Monday, May 13, 2013

Brain creates circuits to bypass areas of damage

Scientists have described for the first time how the brain can respond to damage in one area by forming complex new circuits in another brain region, away from the injured site.

The international research team, including Sydney scientists, found damage to the memory-forming centre of the brain, the hippocampus, promotes the use of circuits in the front region of the brain, the prefrontal cortex, in rats.

While damage to the hippocampus wiped out a rodent's memories, with extensive training the animals could relearn tasks.

The results could lead to new methods of treating brain-damaged patients as well as novel drug targets to enhance recovery.

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The findings, published in the journal Proceedings of the National Academy of Sciences, also challenged the view that the brain was made up of multiple, independent circuits that perform specific tasks.

"This is likely to be true in 90 per cent of cases, but this research shows the brain can recruit completely different pathways in the brain, which were thought to have other functions, for learning and memory," said study co-author Bryce Vissel, the head of the neuroscience research program at the Garvan Institute of Medical Research.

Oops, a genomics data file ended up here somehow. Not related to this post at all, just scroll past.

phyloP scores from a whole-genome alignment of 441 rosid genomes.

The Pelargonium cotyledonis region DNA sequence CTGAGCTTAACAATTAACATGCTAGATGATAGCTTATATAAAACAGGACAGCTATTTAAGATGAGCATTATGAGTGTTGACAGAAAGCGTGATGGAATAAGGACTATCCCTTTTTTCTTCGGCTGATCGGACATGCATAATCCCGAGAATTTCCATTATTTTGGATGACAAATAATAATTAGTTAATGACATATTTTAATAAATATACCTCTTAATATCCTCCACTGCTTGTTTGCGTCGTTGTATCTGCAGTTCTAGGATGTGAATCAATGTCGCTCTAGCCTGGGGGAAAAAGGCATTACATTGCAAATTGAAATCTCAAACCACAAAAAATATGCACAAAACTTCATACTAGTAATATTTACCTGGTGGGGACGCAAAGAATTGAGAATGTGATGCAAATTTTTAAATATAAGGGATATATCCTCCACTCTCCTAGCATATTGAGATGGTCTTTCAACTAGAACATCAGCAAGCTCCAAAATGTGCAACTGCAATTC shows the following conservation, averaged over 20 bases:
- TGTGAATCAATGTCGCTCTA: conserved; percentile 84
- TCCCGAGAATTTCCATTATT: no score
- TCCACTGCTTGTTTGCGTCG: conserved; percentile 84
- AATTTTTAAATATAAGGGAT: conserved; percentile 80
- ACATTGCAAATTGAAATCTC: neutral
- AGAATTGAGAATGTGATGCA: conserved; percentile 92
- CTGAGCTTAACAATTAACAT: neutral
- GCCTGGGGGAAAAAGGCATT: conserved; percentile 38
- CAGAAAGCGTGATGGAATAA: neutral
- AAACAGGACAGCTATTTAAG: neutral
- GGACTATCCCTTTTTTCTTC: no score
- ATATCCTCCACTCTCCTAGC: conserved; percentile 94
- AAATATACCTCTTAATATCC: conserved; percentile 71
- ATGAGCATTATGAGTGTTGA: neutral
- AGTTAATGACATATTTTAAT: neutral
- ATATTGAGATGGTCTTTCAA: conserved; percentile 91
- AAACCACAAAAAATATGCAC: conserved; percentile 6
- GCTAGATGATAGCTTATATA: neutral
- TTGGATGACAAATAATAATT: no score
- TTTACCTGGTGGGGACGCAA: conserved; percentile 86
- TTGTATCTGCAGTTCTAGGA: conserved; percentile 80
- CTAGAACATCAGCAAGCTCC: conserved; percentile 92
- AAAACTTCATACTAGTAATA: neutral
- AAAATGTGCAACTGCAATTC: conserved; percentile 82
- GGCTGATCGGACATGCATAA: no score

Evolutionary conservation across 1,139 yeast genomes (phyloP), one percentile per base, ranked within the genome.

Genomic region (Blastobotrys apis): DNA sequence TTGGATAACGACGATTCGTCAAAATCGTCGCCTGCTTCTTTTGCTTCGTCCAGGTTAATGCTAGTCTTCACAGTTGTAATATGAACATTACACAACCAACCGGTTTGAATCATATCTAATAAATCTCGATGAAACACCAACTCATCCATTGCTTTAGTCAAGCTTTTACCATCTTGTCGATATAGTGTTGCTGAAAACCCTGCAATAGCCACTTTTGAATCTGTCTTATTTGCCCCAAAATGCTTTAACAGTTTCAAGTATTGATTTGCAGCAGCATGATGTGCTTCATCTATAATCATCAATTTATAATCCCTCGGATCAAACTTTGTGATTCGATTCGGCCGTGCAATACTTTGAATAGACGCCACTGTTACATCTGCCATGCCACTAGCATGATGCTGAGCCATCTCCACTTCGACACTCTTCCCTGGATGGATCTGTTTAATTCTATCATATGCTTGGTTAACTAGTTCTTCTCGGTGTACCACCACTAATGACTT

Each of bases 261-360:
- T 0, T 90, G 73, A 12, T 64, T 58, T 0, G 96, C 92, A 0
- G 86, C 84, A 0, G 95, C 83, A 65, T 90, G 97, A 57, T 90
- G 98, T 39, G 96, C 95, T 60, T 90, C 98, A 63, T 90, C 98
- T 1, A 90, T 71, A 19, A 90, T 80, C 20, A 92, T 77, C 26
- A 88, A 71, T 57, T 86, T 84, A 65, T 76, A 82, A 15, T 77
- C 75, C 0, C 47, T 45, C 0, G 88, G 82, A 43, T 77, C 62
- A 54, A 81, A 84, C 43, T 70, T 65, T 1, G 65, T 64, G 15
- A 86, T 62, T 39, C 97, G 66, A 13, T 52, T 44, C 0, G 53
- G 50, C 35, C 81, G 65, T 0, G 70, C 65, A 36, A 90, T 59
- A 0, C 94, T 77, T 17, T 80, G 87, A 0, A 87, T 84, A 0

Previous studies in humans and rats showed the loss of or damage to the hippocampus was devastating to memory. Scientists also believed any recovery would occur close to the injured region.

But in laboratory studies conducted by Dr Vissel's colleagues, including Michael Fanselow at the University of California, the team found while rats with damage to their hippocampi needed a lot of training, they could relearn tasks after their injury.

"It wasn't as good as having a hippocampus, but it worked," Dr Vissel said.

When the team studied the anatomical changes to the rats with damaged hippocampi in the Garvan's laboratories they found significant alterations to the circuits in the front of the organ. The results suggested brain regeneration after an injury could take place away from the damaged site.

"Until now, we've been trying to figure out how to stimulate repair within the hippocampus.

"Now we can see other structures stepping in, and whole new brain circuits coming into being. That's truly exciting," Dr Vissel said.

The Alzheimer's specialist also found previous studies that identified similar changes to the front section of the brain in people with the disease, which also interferes with the hippocampus. The team hope their findings will translate into new treatments for brain-damaged patients.


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